Welcome to the Android Police Podcast, Episode 38.
A Word From Our Sponsor
Special shout-out to Logitech this week, the official video sponsor of the Android Police Podcast's live video show! Logitech was kind enough to outfit the Android Police Podcast with some brand-new video digs, in the form the C920 and C910 Logitech HD Pro webcams.
The C920 webcam features Carl Zeiss optics, 1080p video recording, on-board h.264 video compression to reduce upload bandwidth requirements, and Logitech's proprietary Fluid Crystal Technology, making video smoother, sharper, and richer.
I know. You thought Flash was long gone. You mourned the relationship and moved on. Having made peace with the past and exploring a bright future, you were ready to start a new life with HTML5. Now, thanks to Mozilla, your ex has come calling, bringing back all those old memories. But enough with the metaphors. The organization behind Firefox announced Shumway, an open SWF runtime project, today. With this, the company hopes to bring compatibility for Flash content back to the web, particularly on mobile.
It's time for another installment of Getting To Know Android, the series where we show you every polished pixel in Google's latest Android update. Today's target is the Gallery, which, in a rare APK Teardown whiff, is not white. I have no idea what was going on with our crazy 4.2 alpha version, but the Gallery is still black, and the icon is still the same. Sorry about that. There is lots of new stuff to talk about, though.
Earlier today, we noticed a bug report for a very strange issue with multiple user accounts on the Nexus 7. Apparently, certain applications are displaying the underlying screen - be it the wallpaper, app tray, or the Play Store (depending on where the app was launched from) - through the foreground app. But here's the kicker: it's only happening on secondary accounts.Yeah, it's confusing and strange.
There's also a Reddit thread that confirms this is happening, and it seems to only be affecting apps that call on some sort of transparency.
If you're a bit of a foodie (I'll admit, I can be at times), finding recipes on the web from databases is often a... terrible experience. While some repositories like Epicurious do hold themselves to a higher standard, many big sites will put up 28 different recipes for the same meal, 26 of which are awful and tacky "tweaks" on classic dishes without any pictures at all. It's not fun to dig through that.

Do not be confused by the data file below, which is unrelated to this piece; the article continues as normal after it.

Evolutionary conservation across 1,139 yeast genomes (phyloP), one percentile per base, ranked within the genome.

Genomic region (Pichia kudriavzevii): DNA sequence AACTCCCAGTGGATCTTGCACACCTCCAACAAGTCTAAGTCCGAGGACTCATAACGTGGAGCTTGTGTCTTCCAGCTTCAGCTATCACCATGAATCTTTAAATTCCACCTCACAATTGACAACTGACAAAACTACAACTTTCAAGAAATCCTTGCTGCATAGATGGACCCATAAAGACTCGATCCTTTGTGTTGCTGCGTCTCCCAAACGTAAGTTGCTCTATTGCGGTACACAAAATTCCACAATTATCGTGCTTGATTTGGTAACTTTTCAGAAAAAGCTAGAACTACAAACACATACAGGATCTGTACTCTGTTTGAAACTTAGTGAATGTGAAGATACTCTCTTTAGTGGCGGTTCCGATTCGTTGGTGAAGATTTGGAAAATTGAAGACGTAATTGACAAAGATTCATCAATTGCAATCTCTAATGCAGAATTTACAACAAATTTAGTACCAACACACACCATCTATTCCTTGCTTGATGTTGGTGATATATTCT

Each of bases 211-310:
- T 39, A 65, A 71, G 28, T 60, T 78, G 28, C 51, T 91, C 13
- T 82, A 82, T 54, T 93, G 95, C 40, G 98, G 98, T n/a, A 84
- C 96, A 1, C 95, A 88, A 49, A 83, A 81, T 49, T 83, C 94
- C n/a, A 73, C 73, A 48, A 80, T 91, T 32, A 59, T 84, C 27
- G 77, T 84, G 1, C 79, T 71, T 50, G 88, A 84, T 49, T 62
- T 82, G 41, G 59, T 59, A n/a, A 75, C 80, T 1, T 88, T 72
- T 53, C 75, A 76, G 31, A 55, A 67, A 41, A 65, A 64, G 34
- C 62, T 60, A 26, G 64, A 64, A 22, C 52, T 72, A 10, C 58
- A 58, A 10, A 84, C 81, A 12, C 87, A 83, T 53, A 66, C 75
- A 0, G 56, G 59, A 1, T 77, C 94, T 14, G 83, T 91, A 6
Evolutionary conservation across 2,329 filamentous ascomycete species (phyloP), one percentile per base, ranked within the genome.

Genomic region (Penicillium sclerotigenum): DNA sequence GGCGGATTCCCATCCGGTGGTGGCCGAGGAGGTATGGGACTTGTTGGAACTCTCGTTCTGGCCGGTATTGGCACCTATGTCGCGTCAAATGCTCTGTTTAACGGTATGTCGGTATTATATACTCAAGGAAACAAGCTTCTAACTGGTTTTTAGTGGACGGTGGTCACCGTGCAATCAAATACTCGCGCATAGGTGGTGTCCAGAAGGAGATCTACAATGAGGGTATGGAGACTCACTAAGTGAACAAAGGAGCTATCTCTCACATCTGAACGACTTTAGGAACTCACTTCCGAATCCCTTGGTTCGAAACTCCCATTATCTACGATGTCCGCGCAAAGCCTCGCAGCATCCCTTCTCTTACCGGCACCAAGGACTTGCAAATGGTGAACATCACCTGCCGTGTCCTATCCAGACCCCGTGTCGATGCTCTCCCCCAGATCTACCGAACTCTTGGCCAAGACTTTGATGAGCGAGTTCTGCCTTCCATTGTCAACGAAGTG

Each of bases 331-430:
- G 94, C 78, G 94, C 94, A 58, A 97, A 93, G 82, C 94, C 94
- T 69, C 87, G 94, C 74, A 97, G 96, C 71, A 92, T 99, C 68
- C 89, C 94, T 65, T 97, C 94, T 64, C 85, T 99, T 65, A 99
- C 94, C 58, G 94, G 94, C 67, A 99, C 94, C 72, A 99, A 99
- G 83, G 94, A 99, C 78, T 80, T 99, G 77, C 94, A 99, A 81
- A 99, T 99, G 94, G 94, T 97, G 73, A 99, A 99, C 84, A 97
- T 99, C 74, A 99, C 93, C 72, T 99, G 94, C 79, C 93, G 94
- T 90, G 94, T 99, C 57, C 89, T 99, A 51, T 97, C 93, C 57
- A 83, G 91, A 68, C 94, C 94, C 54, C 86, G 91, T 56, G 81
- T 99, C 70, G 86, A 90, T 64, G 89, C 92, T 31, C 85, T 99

Cablevision might not cover the largest geographic area, but it's actually the 8th largest cable company by number of subscribers. Those lucky enough to have Cablevision TV piped into their homes have a new app to play with today. The Optimum app lets you stream TV and control your DVR right from the device. Of course, you need a compatible phone and those are apparently hard to come by.
In case you forgot, Google was involved in a little spat with Oracle earlier this year, in which a jury decided that Oracle's patents were not infringed by Google, and a judge came to the conclusion that Oracle's assertion regarding API copyright infringement was untenable.
Judge Alsup's reasoning in denying Oracle's infringement claim was, to anyone with a technical background, quite reasonable. Oracle had claimed that while the amount of line-for-line literal infringement Google committed against the 37 infringed Java APIs through its Dalvik virtual machine was minimal (read: 97% of Google's code was original), the fact that Google had copied created its functional equivalent constituted copyright infringement.
HTC has released the kernel source code (v1.15.605.4) for the DROID DNA, which you can download at the HTCdev site here (direct link to file here).
The DNA, which has an unlockable bootloader through an exploit we published last week, is HTC's latest and greatest on Verizon, and the first 1080p phone to be sold in the US. This kernel source should allow developers to start tweaking the DNA a little more thoroughly, and improve custom ROM support.
Partnered with Fat Pebble, Zynga officially launched Clay Jam for iOS and Android today, bringing to market a game made entirely of clay. Charged with the mission of saving the land of Clay Jam, players control a ball of clay called Fat Pebble as he rolls down hills collecting clay, avoiding obstacles, and maneuvering about using a "gouge control system."
Clay Jam, which has plenty of hills to roll down and unique hand-built monsters to encounter, is free to play, with optional in-app purchases to "save Clay Jam even sooner." The real story, though, is the impressive thoughtfulness and craftsmanship behind the game.